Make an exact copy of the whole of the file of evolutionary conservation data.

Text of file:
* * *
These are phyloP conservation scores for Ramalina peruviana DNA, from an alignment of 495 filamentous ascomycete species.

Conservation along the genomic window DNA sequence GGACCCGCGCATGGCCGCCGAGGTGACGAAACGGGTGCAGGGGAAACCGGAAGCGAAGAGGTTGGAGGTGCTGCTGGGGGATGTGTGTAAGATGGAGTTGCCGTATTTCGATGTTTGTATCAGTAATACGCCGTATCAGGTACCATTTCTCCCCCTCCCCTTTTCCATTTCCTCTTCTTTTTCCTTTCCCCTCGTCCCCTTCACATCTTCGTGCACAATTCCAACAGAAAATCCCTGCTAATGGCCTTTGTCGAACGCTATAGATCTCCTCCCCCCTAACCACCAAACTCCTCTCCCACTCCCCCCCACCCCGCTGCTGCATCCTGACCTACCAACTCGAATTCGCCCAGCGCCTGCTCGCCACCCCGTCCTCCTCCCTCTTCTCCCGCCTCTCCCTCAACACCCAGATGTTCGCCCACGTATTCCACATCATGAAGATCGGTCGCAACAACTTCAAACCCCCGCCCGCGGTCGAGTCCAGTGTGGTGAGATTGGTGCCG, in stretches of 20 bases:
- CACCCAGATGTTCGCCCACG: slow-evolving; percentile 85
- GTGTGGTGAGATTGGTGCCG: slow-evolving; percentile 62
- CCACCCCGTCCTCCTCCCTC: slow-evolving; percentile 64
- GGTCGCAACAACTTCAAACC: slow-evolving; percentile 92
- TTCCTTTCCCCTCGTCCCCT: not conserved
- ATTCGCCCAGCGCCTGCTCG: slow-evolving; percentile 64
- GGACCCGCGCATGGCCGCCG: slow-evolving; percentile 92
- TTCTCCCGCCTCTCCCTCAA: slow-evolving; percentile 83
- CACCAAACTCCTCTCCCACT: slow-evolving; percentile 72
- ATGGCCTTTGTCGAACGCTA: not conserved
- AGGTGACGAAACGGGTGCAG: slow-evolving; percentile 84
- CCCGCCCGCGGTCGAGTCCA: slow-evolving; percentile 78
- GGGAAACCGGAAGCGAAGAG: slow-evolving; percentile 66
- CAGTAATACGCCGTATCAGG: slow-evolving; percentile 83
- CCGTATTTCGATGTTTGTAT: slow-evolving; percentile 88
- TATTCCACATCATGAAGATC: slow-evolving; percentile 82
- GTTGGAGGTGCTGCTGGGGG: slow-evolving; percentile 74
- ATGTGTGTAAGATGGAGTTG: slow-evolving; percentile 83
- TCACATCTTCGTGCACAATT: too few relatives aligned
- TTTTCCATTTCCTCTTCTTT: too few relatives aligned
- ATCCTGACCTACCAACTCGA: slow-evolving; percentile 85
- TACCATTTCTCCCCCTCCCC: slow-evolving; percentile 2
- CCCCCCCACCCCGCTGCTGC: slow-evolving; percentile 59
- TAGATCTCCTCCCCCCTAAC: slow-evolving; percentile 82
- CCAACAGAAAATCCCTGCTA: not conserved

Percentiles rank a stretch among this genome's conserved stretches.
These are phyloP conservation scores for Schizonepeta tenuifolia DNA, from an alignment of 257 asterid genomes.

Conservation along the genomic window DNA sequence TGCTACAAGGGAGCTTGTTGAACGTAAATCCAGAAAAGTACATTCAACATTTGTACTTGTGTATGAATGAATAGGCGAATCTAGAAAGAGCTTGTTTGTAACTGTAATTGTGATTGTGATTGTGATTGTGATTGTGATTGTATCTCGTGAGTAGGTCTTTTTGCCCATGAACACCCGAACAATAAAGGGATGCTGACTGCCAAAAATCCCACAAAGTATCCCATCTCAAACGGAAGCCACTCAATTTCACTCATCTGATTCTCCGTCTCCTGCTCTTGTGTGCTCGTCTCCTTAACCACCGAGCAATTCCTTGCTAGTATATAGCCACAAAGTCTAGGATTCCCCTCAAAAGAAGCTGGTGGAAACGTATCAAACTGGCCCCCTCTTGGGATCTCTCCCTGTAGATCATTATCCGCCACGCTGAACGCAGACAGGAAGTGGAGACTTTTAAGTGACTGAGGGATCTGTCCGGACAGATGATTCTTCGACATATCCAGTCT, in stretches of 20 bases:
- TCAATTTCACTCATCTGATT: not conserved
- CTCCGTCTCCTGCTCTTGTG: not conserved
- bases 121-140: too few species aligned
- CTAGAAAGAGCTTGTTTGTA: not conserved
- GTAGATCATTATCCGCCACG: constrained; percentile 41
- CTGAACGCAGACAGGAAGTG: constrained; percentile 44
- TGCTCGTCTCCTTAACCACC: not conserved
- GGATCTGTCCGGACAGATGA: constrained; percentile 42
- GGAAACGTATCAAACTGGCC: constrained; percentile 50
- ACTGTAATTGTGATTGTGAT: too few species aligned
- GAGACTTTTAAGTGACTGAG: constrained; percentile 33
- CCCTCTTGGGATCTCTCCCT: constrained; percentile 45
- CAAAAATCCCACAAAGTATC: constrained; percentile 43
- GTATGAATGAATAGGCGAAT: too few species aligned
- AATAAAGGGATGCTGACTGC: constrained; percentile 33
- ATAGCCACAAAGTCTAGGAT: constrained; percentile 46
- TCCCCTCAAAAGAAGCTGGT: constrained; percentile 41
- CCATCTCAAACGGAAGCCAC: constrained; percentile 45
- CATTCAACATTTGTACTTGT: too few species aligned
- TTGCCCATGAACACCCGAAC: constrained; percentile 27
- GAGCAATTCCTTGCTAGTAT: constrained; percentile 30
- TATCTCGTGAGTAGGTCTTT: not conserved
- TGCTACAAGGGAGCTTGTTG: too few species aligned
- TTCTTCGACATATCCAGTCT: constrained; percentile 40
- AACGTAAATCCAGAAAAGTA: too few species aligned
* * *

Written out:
These are phyloP conservation scores for Ramalina peruviana DNA, from an alignment of 495 filamentous ascomycete species.

Conservation along the genomic window DNA sequence GGACCCGCGCATGGCCGCCGAGGTGACGAAACGGGTGCAGGGGAAACCGGAAGCGAAGAGGTTGGAGGTGCTGCTGGGGGATGTGTGTAAGATGGAGTTGCCGTATTTCGATGTTTGTATCAGTAATACGCCGTATCAGGTACCATTTCTCCCCCTCCCCTTTTCCATTTCCTCTTCTTTTTCCTTTCCCCTCGTCCCCTTCACATCTTCGTGCACAATTCCAACAGAAAATCCCTGCTAATGGCCTTTGTCGAACGCTATAGATCTCCTCCCCCCTAACCACCAAACTCCTCTCCCACTCCCCCCCACCCCGCTGCTGCATCCTGACCTACCAACTCGAATTCGCCCAGCGCCTGCTCGCCACCCCGTCCTCCTCCCTCTTCTCCCGCCTCTCCCTCAACACCCAGATGTTCGCCCACGTATTCCACATCATGAAGATCGGTCGCAACAACTTCAAACCCCCGCCCGCGGTCGAGTCCAGTGTGGTGAGATTGGTGCCG, in stretches of 20 bases:
- CACCCAGATGTTCGCCCACG: slow-evolving; percentile 85
- GTGTGGTGAGATTGGTGCCG: slow-evolving; percentile 62
- CCACCCCGTCCTCCTCCCTC: slow-evolving; percentile 64
- GGTCGCAACAACTTCAAACC: slow-evolving; percentile 92
- TTCCTTTCCCCTCGTCCCCT: not conserved
- ATTCGCCCAGCGCCTGCTCG: slow-evolving; percentile 64
- GGACCCGCGCATGGCCGCCG: slow-evolving; percentile 92
- TTCTCCCGCCTCTCCCTCAA: slow-evolving; percentile 83
- CACCAAACTCCTCTCCCACT: slow-evolving; percentile 72
- ATGGCCTTTGTCGAACGCTA: not conserved
- AGGTGACGAAACGGGTGCAG: slow-evolving; percentile 84
- CCCGCCCGCGGTCGAGTCCA: slow-evolving; percentile 78
- GGGAAACCGGAAGCGAAGAG: slow-evolving; percentile 66
- CAGTAATACGCCGTATCAGG: slow-evolving; percentile 83
- CCGTATTTCGATGTTTGTAT: slow-evolving; percentile 88
- TATTCCACATCATGAAGATC: slow-evolving; percentile 82
- GTTGGAGGTGCTGCTGGGGG: slow-evolving; percentile 74
- ATGTGTGTAAGATGGAGTTG: slow-evolving; percentile 83
- TCACATCTTCGTGCACAATT: too few relatives aligned
- TTTTCCATTTCCTCTTCTTT: too few relatives aligned
- ATCCTGACCTACCAACTCGA: slow-evolving; percentile 85
- TACCATTTCTCCCCCTCCCC: slow-evolving; percentile 2
- CCCCCCCACCCCGCTGCTGC: slow-evolving; percentile 59
- TAGATCTCCTCCCCCCTAAC: slow-evolving; percentile 82
- CCAACAGAAAATCCCTGCTA: not conserved

Percentiles rank a stretch among this genome's conserved stretches.
These are phyloP conservation scores for Schizonepeta tenuifolia DNA, from an alignment of 257 asterid genomes.

Conservation along the genomic window DNA sequence TGCTACAAGGGAGCTTGTTGAACGTAAATCCAGAAAAGTACATTCAACATTTGTACTTGTGTATGAATGAATAGGCGAATCTAGAAAGAGCTTGTTTGTAACTGTAATTGTGATTGTGATTGTGATTGTGATTGTGATTGTATCTCGTGAGTAGGTCTTTTTGCCCATGAACACCCGAACAATAAAGGGATGCTGACTGCCAAAAATCCCACAAAGTATCCCATCTCAAACGGAAGCCACTCAATTTCACTCATCTGATTCTCCGTCTCCTGCTCTTGTGTGCTCGTCTCCTTAACCACCGAGCAATTCCTTGCTAGTATATAGCCACAAAGTCTAGGATTCCCCTCAAAAGAAGCTGGTGGAAACGTATCAAACTGGCCCCCTCTTGGGATCTCTCCCTGTAGATCATTATCCGCCACGCTGAACGCAGACAGGAAGTGGAGACTTTTAAGTGACTGAGGGATCTGTCCGGACAGATGATTCTTCGACATATCCAGTCT, in stretches of 20 bases:
- TCAATTTCACTCATCTGATT: not conserved
- CTCCGTCTCCTGCTCTTGTG: not conserved
- bases 121-140: too few species aligned
- CTAGAAAGAGCTTGTTTGTA: not conserved
- GTAGATCATTATCCGCCACG: constrained; percentile 41
- CTGAACGCAGACAGGAAGTG: constrained; percentile 44
- TGCTCGTCTCCTTAACCACC: not conserved
- GGATCTGTCCGGACAGATGA: constrained; percentile 42
- GGAAACGTATCAAACTGGCC: constrained; percentile 50
- ACTGTAATTGTGATTGTGAT: too few species aligned
- GAGACTTTTAAGTGACTGAG: constrained; percentile 33
- CCCTCTTGGGATCTCTCCCT: constrained; percentile 45
- CAAAAATCCCACAAAGTATC: constrained; percentile 43
- GTATGAATGAATAGGCGAAT: too few species aligned
- AATAAAGGGATGCTGACTGC: constrained; percentile 33
- ATAGCCACAAAGTCTAGGAT: constrained; percentile 46
- TCCCCTCAAAAGAAGCTGGT: constrained; percentile 41
- CCATCTCAAACGGAAGCCAC: constrained; percentile 45
- CATTCAACATTTGTACTTGT: too few species aligned
- TTGCCCATGAACACCCGAAC: constrained; percentile 27
- GAGCAATTCCTTGCTAGTAT: constrained; percentile 30
- TATCTCGTGAGTAGGTCTTT: not conserved
- TGCTACAAGGGAGCTTGTTG: too few species aligned
- TTCTTCGACATATCCAGTCT: constrained; percentile 40
- AACGTAAATCCAGAAAAGTA: too few species aligned